CACI 2406 Breach of Employment Contract—Unspecified Term—Damages

California Civil Jury Instructions CACI

2406 Breach of Employment Contract—Unspecified Term—Damages

If you find that [name of defendant] [discharged/demoted] [name of plaintiff] in breach of an employment contract, then you must decide the amount of damages, if any, that [name of plaintiff] has proved [he/she/nonbinary pronoun] is entitled to recover. To make that decision, you must:

1.Decide the amount that [name of plaintiff] would have earned from [name of defendant] up to today, including any benefits and pay increases; [and]

2.Add the present cash value of any future wages and benefits that [he/she/nonbinary pronoun] would have earned after today for the length of time the employment with [name of defendant] was reasonably certain to continue; [and]

3.[Describe any other contract damages that were allegedly caused by defendant’s conduct.]

In determining the period that [name of plaintiff]’s employment was reasonably certain to have continued, you should consider, among other factors, the following:

(a)[Name of plaintiff]’s age, work performance, and intent regarding continuing employment with [name of defendant];

(b)[Name of defendant]’s prospects for continuing the operations involving [name of plaintiff]; and

(c)Any other factor that bears on how long [name of plaintiff] would have continued to work.

Directions for Use

For an instruction on mitigation, see CACI No. 3963, Affirmative DefenseEmployee’s Duty to Mitigate Damages. This instruction should be given when plaintiff claims loss of employment from a wrongful discharge or demotion or a breach of the covenant of good faith and fair dealing. For instructions on present cash value, see CACI No. 3904A, Present Cash Value, and CACI No. 3904B, Use of Present-Value Tables.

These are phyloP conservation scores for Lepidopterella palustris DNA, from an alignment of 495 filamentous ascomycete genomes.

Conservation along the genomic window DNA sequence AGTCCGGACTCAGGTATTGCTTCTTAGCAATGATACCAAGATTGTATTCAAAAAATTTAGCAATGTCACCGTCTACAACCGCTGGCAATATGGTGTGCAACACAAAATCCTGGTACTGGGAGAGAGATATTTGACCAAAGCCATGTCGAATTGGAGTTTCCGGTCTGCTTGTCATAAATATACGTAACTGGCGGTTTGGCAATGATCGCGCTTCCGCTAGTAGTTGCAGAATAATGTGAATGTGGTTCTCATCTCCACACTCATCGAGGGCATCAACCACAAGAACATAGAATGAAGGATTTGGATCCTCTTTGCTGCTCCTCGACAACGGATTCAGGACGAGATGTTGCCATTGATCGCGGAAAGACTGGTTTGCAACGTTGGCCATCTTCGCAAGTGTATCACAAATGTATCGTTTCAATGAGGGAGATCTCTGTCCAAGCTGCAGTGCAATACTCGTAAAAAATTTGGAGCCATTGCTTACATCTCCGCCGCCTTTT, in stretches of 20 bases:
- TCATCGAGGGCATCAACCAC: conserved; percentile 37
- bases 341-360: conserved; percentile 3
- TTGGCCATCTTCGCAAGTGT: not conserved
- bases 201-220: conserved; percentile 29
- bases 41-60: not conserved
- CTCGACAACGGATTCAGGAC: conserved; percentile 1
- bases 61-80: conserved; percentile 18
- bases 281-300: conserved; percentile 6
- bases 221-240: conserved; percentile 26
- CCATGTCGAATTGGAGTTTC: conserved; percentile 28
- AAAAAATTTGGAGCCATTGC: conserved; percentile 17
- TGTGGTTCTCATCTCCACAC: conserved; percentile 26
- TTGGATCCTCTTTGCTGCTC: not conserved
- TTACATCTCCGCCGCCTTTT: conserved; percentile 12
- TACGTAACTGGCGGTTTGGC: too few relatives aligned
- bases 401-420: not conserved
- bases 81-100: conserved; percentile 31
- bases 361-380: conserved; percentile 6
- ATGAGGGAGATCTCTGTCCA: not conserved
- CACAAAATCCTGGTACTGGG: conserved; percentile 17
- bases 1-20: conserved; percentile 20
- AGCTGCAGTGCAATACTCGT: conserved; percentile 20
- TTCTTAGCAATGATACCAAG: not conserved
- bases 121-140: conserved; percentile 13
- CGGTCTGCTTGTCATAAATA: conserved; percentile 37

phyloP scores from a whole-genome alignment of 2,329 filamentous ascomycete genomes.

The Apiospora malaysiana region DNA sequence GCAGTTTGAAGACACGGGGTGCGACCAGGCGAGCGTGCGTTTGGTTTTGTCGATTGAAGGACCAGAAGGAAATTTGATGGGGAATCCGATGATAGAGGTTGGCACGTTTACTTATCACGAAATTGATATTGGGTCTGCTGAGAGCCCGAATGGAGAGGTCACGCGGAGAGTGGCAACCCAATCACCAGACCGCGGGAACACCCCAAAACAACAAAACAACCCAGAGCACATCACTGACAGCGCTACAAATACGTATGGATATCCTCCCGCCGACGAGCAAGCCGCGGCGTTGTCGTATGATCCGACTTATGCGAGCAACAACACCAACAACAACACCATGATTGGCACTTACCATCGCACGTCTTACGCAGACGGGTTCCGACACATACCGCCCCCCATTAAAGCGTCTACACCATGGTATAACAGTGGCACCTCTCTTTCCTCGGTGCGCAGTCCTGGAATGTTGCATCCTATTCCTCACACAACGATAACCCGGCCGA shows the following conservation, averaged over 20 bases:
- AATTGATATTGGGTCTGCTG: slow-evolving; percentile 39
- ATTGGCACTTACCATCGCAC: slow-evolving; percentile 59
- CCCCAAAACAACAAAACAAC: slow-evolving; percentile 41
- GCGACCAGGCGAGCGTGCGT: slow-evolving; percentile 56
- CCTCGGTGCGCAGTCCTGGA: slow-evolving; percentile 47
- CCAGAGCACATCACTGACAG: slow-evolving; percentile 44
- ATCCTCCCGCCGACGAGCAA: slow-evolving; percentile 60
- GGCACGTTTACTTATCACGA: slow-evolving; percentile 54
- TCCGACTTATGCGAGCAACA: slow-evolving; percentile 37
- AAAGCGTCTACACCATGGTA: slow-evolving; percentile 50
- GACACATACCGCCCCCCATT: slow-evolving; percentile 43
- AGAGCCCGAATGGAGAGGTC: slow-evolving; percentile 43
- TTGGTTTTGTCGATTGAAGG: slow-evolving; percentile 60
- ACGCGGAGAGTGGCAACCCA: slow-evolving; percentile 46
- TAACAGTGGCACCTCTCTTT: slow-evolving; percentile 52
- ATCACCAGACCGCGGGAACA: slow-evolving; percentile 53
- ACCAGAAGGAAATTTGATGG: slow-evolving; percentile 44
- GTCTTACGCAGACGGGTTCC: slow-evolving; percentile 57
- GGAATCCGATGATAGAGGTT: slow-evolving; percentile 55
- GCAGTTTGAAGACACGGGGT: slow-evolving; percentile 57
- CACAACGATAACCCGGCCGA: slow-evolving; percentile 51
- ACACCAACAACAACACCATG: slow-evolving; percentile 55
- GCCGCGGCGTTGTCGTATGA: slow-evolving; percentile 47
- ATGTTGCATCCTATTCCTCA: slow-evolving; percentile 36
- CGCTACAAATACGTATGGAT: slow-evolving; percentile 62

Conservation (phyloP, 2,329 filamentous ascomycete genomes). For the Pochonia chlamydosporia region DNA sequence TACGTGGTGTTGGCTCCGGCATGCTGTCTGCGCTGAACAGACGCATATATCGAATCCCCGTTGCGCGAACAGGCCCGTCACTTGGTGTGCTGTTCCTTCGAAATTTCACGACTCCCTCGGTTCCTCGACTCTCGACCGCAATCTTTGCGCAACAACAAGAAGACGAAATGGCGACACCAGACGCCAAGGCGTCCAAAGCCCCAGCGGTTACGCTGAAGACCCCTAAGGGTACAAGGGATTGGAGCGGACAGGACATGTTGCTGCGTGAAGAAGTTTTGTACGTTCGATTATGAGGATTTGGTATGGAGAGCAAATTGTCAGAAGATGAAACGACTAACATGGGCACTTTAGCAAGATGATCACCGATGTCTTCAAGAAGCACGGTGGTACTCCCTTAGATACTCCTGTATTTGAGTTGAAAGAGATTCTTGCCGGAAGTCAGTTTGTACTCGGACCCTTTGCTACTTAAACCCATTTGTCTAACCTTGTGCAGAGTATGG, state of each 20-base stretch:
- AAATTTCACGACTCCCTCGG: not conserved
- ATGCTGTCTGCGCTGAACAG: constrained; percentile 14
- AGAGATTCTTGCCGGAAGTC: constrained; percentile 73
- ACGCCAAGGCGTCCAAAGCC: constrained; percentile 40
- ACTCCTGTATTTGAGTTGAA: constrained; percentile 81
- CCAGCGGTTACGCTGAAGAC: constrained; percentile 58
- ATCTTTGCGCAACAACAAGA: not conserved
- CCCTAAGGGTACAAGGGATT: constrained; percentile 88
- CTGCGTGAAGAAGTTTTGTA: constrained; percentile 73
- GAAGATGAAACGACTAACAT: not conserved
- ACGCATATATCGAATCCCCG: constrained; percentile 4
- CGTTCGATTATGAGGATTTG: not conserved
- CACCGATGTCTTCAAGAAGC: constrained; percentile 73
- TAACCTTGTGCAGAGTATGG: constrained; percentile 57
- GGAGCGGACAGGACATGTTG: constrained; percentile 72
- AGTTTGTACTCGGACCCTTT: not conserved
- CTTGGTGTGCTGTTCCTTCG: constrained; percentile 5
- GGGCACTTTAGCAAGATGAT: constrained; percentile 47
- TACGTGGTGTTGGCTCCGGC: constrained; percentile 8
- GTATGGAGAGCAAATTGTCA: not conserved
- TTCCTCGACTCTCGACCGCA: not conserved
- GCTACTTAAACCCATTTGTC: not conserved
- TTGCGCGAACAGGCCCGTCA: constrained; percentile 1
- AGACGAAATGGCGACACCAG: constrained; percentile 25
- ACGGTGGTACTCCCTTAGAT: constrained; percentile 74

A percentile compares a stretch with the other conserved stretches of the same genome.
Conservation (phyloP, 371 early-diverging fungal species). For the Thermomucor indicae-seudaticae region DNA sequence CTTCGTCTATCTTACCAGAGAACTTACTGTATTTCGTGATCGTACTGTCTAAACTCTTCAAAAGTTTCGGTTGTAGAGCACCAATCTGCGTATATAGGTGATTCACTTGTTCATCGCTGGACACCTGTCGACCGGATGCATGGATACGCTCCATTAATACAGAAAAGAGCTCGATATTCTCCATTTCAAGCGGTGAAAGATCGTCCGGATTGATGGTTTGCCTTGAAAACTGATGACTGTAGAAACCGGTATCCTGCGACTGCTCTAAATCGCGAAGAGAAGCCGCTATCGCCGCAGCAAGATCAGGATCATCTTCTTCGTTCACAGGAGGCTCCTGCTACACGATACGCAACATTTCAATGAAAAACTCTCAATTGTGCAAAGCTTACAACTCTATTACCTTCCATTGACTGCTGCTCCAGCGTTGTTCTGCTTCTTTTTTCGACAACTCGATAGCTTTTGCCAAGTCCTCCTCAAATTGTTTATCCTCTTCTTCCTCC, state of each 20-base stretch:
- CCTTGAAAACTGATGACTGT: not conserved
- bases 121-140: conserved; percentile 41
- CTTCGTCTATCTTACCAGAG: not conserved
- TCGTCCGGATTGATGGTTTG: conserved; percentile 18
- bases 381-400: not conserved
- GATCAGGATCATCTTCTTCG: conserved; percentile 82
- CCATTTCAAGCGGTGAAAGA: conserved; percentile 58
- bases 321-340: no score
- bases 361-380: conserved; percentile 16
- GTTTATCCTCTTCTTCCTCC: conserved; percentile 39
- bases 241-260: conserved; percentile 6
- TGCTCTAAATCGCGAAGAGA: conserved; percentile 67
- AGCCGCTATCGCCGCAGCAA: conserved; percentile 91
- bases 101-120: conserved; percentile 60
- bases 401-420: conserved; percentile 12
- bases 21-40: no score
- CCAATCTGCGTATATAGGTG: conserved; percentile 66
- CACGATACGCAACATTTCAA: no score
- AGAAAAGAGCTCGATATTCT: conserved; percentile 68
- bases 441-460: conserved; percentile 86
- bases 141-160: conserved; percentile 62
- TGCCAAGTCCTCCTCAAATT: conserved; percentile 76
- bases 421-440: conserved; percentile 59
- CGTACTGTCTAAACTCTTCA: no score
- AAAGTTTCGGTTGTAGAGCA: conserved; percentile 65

Sources and Authority

Damages for Breach of Contract. Civil Code section 3300.

“The general rule is that the measure of recovery by a wrongfully discharged employee is the amount of salary agreed upon for the period of service, less the amount which the employer affirmatively proves the employee has earned or with reasonable effort might have earned from other employment. However, before projected earnings from other employment opportunities not sought or accepted by the discharged employee can be applied in mitigation, the employer must show that the other employment was comparable, or substantially similar, to that of which the employee has been deprived; the employee’s rejection of or failure to seek other available employment of a different or inferior kind may not be resorted to in order to mitigate damages.” (Parker v. Twentieth Century-Fox Film Corp. (1970) 3 Cal.3d 176, 181–182 [89 Cal.Rptr. 737, 474 P.2d 689], internal citations omitted.)

“[I]t is our view that in an action for wrongful discharge, and pursuant to the present day concept of employer-employee relations, the term ‘wages’ should be deemed to include not only the periodic monetary earnings of the employee but also the other benefits to which he is entitled as a part of his compensation.” (Wise v. Southern Pac. Co. (1970) 1 Cal.3d 600, 607 [83 Cal.Rptr. 202, 463 P.2d 426].)

In determining the period that plaintiff’s employment was reasonably certain to have continued, the trial court took into consideration plaintiff’s “ ‘physical condition, his age, his propensity for hard work, his expertise in managing defendants’ offices, the profit history of his operation, [and] the foreseeability of the continued future demand for tax return service to small taxpayers … .’ ” (Drzewiecki v. H & R Block, Inc. (1972) 24 Cal.App.3d 695, 705 [101 Cal.Rptr. 169].)

In cases for wrongful demotion, the measure of damages is “the difference in compensation before and after the demotion.” (Scott v. Pac. Gas & Elec. Co. (1995) 11 Cal.4th 454, 468 [46 Cal.Rptr.2d 427, 904 P.2d 834].)

Secondary Sources

3 Witkin, Summary of California Law (11th ed. 2017) Agency and Employment, §§ 284, 285, 286
Chin et al., California Practice Guide: Employment Litigation, Ch. 17-B, Contract Damages, ¶¶ 17:81, 17:95, 17:105 (The Rutter Group)
4 Wilcox, California Employment Law, Ch. 60, Liability for Wrongful Termination and Discipline, § 60.08[3] (Matthew Bender)
21 California Forms of Pleading and Practice, Ch. 249, Employment Law: Termination and Discipline, §§ 249.01, 249.17, 249.50 (Matthew Bender)